ORLANDO — The Orlando International Fringe Theatre Festival runs through Memorial Day at venues in Loch Haven Park, Ivanhoe Village and downtown Orlando. Orlando Entertains caught up with some shows and here are our thoughts on them.
DK: Fully Clothed
Billed as “A comedy show about the naked truth,” this monologue by comedian DK Reinemer is the perfect vehicle for his brand of audience interactive comedy, which includes sing along songs and fun props that mainly revolve around clothing.
The premise of Fully Clothed is DK’s decision to do a show where he remains fully dressed throughout the entire hour — which, of course, he doesn’t. But that prompts DK to reflect back on his very first “Fringe” shows appearing naked for the crowd, starting with his debut as a baby running up his street without a diaper on. Future mishaps involving packs of matches and a red ant hill contribute to his additional naked performances before the crowd.
The jokes are nicely boosted by the addition of his childhood clothing, which makes for some hilarious sight gags.
It’s impossible not to like DK’s relaxed, easygoing and witty style of humor, which seemed to draw out plenty of comments from the audience. One of the best improvisational gags during the performance I saw was when a woman in the audience noted that she was from Longwood. DK had a field day with that one word. He had similar fun when an audience member’s cell phone started ringing.
Totally enjoyable, DK Fully Clothed is being performed in the Pink Venue at the Orlando Shakes and will have its final performance today at 4:35 p.m.
I Lost On Jeopardy
In 2017, George Buri, a teacher in Winnipeg, Canada, got an opportunity to live a cherished dream. As a major trivia geek and fan of TV’s wildly popular game show Jeopardy, he finally landed a chance to be a contestant, and he was leading right up until the final Jeopardy question — and then lost. Having become one of the show’s many one-time contestants, how did George cope with the misfortune of having lost due to one obscure question?
He created an incredibly funny Fringe show, that’s what.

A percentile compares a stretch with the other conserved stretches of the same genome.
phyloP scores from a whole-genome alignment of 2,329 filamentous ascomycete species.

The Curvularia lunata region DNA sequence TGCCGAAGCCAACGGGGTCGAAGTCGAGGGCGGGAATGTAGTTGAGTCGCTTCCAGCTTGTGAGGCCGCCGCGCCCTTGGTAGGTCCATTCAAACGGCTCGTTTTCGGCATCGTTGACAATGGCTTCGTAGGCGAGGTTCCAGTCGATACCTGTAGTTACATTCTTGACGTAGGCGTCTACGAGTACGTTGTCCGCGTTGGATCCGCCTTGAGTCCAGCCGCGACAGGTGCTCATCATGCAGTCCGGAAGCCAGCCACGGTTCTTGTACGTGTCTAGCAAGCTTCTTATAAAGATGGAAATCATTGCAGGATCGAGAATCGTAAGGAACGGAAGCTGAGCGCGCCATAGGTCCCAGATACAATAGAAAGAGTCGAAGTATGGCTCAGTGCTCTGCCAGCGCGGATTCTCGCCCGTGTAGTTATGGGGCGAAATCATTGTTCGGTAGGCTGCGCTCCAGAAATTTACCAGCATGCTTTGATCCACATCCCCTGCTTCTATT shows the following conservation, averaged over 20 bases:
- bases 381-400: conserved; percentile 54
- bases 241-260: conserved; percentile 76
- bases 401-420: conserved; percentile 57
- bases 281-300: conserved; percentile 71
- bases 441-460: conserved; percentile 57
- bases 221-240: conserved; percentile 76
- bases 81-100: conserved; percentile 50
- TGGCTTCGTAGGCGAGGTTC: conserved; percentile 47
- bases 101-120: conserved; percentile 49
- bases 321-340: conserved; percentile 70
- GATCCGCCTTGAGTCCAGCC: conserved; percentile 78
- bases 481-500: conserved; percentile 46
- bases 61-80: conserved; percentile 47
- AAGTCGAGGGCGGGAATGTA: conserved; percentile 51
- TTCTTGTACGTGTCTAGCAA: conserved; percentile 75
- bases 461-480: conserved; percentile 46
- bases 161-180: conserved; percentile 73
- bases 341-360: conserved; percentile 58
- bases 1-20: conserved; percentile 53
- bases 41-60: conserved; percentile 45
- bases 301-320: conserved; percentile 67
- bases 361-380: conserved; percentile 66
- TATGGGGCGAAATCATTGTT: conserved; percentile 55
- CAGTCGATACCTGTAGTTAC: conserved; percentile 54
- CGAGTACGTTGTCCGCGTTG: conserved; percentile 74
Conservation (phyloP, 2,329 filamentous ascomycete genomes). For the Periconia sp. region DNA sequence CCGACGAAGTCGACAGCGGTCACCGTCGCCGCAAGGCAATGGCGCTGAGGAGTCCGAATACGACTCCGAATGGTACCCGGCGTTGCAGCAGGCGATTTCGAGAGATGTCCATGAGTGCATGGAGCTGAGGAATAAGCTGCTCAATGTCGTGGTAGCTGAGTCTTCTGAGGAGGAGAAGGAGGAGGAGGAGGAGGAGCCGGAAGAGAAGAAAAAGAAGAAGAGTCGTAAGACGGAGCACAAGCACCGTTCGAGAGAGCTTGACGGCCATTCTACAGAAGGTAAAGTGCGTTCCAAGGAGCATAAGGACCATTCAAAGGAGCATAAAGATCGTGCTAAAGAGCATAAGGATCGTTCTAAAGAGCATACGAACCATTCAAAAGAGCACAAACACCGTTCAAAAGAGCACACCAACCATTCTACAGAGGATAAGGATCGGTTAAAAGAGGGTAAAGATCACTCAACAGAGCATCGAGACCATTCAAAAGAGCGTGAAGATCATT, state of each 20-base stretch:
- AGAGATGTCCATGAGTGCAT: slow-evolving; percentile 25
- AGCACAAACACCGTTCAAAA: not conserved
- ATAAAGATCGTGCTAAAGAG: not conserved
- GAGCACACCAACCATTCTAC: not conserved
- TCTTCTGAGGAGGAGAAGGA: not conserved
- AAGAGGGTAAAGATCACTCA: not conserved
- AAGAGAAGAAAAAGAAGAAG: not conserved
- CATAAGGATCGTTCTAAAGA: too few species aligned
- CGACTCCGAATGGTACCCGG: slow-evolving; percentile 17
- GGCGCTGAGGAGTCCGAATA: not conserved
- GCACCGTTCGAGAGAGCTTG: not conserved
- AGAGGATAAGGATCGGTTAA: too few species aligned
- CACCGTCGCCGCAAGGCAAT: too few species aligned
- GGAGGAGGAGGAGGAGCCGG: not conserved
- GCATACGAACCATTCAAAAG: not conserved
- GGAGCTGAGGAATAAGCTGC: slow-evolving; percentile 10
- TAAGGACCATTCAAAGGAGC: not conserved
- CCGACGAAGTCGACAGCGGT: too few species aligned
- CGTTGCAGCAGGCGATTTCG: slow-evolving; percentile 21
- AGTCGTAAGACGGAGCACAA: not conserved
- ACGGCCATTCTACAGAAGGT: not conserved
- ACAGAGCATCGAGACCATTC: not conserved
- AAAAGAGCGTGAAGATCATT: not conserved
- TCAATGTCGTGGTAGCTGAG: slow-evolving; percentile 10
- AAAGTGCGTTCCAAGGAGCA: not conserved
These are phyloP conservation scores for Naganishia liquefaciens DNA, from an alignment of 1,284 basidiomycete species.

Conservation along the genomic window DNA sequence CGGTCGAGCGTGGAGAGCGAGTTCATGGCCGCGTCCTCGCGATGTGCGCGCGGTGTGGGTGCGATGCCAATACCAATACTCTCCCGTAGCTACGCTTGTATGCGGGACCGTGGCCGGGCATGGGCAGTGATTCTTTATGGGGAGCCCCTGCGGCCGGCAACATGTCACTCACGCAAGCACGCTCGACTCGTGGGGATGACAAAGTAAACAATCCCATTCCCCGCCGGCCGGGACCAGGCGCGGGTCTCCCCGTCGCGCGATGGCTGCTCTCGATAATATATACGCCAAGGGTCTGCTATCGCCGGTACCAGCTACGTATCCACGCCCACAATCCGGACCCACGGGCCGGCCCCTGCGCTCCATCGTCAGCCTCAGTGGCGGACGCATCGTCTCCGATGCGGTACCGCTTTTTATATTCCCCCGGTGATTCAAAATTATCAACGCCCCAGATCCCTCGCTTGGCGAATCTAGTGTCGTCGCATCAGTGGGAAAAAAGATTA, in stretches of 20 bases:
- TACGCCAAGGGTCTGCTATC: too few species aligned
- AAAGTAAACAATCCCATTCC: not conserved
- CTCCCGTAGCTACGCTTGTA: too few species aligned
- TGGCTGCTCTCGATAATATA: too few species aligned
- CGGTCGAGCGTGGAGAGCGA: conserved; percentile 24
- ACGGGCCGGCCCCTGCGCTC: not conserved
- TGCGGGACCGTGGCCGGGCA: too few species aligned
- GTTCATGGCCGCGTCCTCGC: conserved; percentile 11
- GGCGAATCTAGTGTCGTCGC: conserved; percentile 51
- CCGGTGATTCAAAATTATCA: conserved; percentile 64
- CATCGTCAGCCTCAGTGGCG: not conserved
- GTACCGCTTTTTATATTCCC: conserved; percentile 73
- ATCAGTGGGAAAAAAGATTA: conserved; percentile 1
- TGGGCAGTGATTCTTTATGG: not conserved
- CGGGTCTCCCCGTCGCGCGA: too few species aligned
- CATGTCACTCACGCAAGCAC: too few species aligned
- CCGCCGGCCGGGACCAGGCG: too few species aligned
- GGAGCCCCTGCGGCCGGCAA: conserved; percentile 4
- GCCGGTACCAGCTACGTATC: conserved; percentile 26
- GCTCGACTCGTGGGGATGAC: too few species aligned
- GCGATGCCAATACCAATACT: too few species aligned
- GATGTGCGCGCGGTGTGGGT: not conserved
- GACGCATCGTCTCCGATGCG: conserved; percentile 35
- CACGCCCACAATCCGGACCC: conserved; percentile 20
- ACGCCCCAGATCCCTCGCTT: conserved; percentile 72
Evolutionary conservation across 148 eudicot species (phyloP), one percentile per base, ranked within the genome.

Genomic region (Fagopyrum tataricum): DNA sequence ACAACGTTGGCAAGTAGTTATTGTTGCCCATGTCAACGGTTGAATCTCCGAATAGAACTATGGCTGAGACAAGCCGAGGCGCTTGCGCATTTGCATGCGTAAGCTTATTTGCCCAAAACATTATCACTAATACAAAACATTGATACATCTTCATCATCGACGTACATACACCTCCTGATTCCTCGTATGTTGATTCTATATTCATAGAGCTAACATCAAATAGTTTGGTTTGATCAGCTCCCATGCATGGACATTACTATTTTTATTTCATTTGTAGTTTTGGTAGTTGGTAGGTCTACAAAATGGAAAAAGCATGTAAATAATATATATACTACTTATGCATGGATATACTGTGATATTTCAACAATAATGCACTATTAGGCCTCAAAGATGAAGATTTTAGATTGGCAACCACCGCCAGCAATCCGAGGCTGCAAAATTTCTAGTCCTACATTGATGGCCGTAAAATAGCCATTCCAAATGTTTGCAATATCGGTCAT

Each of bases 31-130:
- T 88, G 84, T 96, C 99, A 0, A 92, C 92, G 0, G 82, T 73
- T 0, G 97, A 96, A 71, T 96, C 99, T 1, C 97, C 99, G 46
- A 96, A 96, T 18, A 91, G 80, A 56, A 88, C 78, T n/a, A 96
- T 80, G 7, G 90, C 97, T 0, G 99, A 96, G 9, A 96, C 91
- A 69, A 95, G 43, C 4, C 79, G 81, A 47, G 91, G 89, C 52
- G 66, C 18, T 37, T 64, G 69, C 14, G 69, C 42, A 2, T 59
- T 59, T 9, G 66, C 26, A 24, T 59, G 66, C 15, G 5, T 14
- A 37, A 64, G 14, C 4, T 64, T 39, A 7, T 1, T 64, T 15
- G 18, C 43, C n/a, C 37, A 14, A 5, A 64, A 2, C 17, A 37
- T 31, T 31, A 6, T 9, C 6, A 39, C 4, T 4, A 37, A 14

Buri’s show, which had it’s final performance on Saturday, recounts the thrill of finally getting on his favorite show and the devastation of losing, but his show is about so much more. If you’re a Jeopardy fan, this is the one for you, because he gives the audience a backstage glance at how Jeopardy tapes its shows, what his two opponents were like, the reaction he got when he went back home to Canada, and even some fun gossip about the show — including the conspiracy theory that champion Ken Jennings, now a co-host of the show, may have deliberately blown his final appearance because he was tired of continuously winning. Who knows?
This was absolutely one of the best shows at Fringe this year. Fringe typically attracts a lot of solo shows, and they can be a mixed bag. But if there’s one thing Buri demonstrates, it’s that if your main topic covers a universal theme that anybody in the audience can relate to, you’re more likely to have a successful show. Who can’t relate to the idea of finally getting a lifelong dream of being on a popular show, and the heartbreak of losing?
But this play is even more engaging because, while Buri may have failed as a game show contestant, he succeeds wildly as a live performer walking us through his very engaging story. He has the perfect persona for making this show laugh out loud funny, and turning his loss into a theater show was truly a brilliant idea.
Michael Freeman is an Orlando journalist, playwright, and author of the book When I Woke Up, You Were All Dead. Contact him at Freelineorlando@gmail.com